There are moments when the angle of David Weiner's lighting frames Lisa Birnbaum's face just so at her makeup table, that you'd swear you're seeing Elizabeth Taylor in A Place in the Sun or Cat on a Hot Tin Roof. At times the resemblance is uncanny and luminous. There's a bit of Taylor's girlish giggle in her voice and a lot of her slatternly laugh that she used to great effect later in Who's Afraid of Virginia Woolf. But what does Wright show us? What do we learn about Taylor that a thousand Photoplay magazines haven't told us?

Groomed for stardom as a child at MGM when she was a preternatural beauty, she became the ultimate movie icon, probably its last. Never out of the limelight or glare of photographer's flashbulbs or publicists' fantasies, Taylor grew up in the movie factory and became as warped as Norma Desmond. She shed husbands and lovers (she and director Joseph Mankiewicz had a brief fling at MGM in their early days), threw tantrums when she didn't get her way, reported late on the set, adored the camera as much as it adored her, and demanded as much as she could get. She played diva like the screen goddess she was. She knew her worth and threw her weight around, daring anybody to stop her. Richard Burton became her spike strip.

Nothing of this story is told in Cleo. Instead, we get the standard Hollywood feel-good version: lonely little girl star, now all grown up, waiting to be loved for who she is. There's no variation, no suspense. She's tailor-made.

But it's Richard Short, as Burton, who combusts this conventional Hollywood tale. What spark and fire he brings to the tale. He looks a little like Burton – a lot better in armor – and at times his deep baritone matches Burton's rotund, chasm-deep voice. He shows the ham and the little boy lost, and also the publicity hound waiting to break out. He knows the value in loving Elizabeth Taylor and having his picture circulated around the globe. He's willing to pimp himself for the fame. He's met his match with this royal American icon. Here's someone who will drink with him, over-drink with him, and give him a run for his money in bed. The relationship frees him, completes him. And Short gambols with this role – cajoling, flattering, brawling, purring – to get Elizabeth into the sack. That he falls hopelessly in love with her is no surprise. It's already part of the myth. Short is exceptional.

Acclaimed actor and director Bob Balaban (you'd immediately recognize his nebbish face from Close Encounters of the Third Kind, Best in Show, The Grand Budapest Hotel) tries to conceal Wright's padding, employing the trapdoor and side/front entrances as often as possible for comic effect, but he can't hide the play's surface-only emotions. There's no depth or much introspection, except that which Hedda Hopper might provide.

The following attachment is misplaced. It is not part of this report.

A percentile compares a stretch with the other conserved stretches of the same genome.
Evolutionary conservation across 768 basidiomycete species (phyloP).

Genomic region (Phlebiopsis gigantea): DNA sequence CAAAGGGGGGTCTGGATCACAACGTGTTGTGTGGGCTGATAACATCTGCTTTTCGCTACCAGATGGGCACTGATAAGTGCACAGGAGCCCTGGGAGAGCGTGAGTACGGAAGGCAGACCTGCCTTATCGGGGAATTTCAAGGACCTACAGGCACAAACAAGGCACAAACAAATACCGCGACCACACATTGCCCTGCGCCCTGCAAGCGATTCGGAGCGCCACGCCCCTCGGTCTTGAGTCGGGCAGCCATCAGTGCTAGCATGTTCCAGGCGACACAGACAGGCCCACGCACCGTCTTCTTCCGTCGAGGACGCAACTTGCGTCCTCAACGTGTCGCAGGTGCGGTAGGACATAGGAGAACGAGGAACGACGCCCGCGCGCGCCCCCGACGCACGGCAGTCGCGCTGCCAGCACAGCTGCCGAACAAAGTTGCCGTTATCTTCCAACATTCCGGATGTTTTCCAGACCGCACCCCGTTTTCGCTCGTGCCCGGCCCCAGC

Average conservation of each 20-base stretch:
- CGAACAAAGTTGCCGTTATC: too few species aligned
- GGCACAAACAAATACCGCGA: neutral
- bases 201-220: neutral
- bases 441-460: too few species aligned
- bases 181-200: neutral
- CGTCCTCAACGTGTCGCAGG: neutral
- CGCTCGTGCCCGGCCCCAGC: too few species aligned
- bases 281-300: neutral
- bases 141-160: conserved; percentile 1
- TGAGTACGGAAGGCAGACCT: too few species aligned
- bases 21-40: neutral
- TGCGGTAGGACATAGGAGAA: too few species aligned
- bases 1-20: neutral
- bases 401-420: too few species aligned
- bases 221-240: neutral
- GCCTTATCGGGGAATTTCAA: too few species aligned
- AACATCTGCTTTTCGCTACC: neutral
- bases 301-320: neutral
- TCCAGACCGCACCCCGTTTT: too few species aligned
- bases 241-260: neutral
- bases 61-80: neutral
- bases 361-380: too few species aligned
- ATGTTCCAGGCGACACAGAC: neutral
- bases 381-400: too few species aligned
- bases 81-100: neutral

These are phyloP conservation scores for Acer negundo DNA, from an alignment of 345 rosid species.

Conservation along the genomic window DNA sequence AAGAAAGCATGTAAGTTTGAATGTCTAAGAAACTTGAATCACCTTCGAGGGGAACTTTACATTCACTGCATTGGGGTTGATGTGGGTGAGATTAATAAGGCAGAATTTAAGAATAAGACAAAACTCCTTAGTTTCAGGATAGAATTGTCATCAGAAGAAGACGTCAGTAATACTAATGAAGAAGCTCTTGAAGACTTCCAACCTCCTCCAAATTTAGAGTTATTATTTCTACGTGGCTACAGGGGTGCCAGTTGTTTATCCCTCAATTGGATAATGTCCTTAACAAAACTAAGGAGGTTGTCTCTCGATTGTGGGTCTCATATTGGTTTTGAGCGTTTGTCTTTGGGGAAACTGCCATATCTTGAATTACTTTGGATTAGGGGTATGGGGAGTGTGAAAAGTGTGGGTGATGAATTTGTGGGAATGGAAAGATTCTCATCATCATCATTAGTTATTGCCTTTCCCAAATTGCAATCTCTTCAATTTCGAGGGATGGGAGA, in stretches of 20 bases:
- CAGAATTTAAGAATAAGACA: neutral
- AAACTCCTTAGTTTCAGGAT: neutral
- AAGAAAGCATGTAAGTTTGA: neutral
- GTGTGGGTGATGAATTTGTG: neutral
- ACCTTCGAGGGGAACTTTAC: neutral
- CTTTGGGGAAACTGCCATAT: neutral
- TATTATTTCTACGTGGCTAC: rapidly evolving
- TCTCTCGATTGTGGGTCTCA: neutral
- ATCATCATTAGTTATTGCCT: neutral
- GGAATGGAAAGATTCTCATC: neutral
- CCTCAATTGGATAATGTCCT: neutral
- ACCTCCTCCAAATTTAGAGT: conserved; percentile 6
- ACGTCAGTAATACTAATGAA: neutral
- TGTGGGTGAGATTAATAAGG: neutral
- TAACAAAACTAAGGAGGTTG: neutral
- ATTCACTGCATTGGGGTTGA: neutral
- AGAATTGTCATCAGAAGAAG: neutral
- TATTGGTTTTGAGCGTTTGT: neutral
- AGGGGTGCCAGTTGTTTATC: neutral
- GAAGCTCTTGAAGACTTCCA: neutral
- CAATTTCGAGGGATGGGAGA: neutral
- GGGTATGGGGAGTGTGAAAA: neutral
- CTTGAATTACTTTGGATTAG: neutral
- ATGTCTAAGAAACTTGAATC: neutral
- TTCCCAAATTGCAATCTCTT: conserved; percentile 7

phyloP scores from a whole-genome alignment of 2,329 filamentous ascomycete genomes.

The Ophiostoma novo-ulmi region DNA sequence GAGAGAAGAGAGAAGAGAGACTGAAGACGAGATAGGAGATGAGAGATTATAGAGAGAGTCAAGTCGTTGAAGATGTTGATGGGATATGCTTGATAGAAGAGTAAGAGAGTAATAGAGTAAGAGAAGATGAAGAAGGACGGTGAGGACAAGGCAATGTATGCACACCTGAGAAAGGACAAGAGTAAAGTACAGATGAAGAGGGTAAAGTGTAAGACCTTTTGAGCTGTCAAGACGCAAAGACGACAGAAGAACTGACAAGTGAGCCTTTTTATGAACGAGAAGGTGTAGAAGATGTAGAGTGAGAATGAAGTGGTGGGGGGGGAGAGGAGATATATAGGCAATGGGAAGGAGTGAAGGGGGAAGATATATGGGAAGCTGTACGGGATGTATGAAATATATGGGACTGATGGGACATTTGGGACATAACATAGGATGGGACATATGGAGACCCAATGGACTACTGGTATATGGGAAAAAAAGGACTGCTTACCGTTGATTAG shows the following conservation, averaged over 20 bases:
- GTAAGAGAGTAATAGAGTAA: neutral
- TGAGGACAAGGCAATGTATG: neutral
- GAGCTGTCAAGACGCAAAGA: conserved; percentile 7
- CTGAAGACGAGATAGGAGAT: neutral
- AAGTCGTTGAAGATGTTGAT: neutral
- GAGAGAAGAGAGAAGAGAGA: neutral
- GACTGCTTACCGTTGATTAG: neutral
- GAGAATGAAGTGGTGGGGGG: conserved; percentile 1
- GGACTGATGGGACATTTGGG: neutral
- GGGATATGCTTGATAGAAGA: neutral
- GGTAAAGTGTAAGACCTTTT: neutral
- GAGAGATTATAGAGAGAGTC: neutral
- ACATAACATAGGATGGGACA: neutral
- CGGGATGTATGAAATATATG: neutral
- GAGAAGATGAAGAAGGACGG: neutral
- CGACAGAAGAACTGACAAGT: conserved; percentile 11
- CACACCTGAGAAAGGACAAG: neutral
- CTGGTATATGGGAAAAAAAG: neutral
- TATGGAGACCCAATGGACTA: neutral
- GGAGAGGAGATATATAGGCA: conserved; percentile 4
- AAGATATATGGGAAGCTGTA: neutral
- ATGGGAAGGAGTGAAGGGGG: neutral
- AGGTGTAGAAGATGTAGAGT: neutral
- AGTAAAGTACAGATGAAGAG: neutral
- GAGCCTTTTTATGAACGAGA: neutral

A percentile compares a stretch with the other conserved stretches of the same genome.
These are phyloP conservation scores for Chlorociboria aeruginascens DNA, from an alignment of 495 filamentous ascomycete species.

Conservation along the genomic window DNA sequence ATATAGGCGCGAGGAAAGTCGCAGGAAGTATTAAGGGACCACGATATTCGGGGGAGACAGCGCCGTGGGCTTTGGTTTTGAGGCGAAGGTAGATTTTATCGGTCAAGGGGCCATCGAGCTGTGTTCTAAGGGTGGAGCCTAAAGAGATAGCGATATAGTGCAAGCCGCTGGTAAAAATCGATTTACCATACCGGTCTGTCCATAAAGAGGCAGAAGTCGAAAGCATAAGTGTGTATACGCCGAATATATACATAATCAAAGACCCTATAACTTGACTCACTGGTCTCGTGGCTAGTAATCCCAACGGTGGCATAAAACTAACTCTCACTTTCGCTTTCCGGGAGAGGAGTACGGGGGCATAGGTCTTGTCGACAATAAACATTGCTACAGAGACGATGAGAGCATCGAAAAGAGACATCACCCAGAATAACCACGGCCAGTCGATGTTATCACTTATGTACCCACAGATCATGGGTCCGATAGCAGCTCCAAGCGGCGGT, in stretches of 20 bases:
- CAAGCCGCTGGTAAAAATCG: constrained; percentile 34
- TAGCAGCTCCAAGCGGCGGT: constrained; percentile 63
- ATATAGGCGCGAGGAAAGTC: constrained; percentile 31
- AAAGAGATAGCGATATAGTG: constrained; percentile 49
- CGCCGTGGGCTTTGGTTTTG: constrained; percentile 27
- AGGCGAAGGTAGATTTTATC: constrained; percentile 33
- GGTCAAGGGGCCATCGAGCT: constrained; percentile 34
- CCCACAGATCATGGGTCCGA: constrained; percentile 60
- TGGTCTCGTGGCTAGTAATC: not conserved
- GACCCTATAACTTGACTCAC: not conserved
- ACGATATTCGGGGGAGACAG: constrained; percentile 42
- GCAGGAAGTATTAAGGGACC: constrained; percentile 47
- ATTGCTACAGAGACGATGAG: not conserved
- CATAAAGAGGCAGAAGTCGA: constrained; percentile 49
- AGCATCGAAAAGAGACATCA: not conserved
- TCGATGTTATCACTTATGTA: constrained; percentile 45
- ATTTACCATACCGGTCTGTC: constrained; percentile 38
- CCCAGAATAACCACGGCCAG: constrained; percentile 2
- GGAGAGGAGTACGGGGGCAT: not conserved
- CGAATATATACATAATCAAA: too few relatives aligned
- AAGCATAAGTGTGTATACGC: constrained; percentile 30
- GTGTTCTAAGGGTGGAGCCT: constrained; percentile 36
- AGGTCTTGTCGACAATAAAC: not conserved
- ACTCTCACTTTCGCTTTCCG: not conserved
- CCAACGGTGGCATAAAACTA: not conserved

Alejo Vietti's costumes resemble those Academy Award-winning designs by Irene Sharaff, Vittorio Novarese, and Renie; Richard Hoover's temple door set is awash in hieroglyphics and lotus buds, and not much else; Rob Milburn and Michael Bodeen's sound design cribs extracts from North's atmospheric score; and lighting designer David Weiner, while no Leon Shamroy, who won an Oscar for his Cleopatra cinematography, is a certifiable ace for Broadway.

Stories of love among the gods and goddesses of Tinsel Town are as old as, well, Hollywood itself. We love the scandal and wrong choices, the backlot gossip, the feet of clay. These silver screen paragons are really just like us, but usually worse. For such a gargantuan movie like Cleopatra, with its overweening hubris and mindless excess (which almost put an end to Fox), Lawrence Wright's Cleo is mighty puny.

Cleo continues through April 29 at 7:30 p.m. Tuesdays through Thursdays and Sundays; 8 p.m. on Fridays and Saturdays; and 2:30 p.m. on Saturdays and Sundays. Alley Theatre, 615 Texas. For information, call 713-220-5700 or visit $26-$96.

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D.L. Groover has contributed to countless reputable publications including the Houston Press since 2003. His theater criticism has earned him a national award from the Association of Alternative Newsmedia (AAN) as well as three statewide Lone Star Press Awards for the same. He's co-author of the irreverent appreciation, Skeletons from the Opera Closet (St. Martin's Press), now in its fourth printing.
Contact: D. L. Groover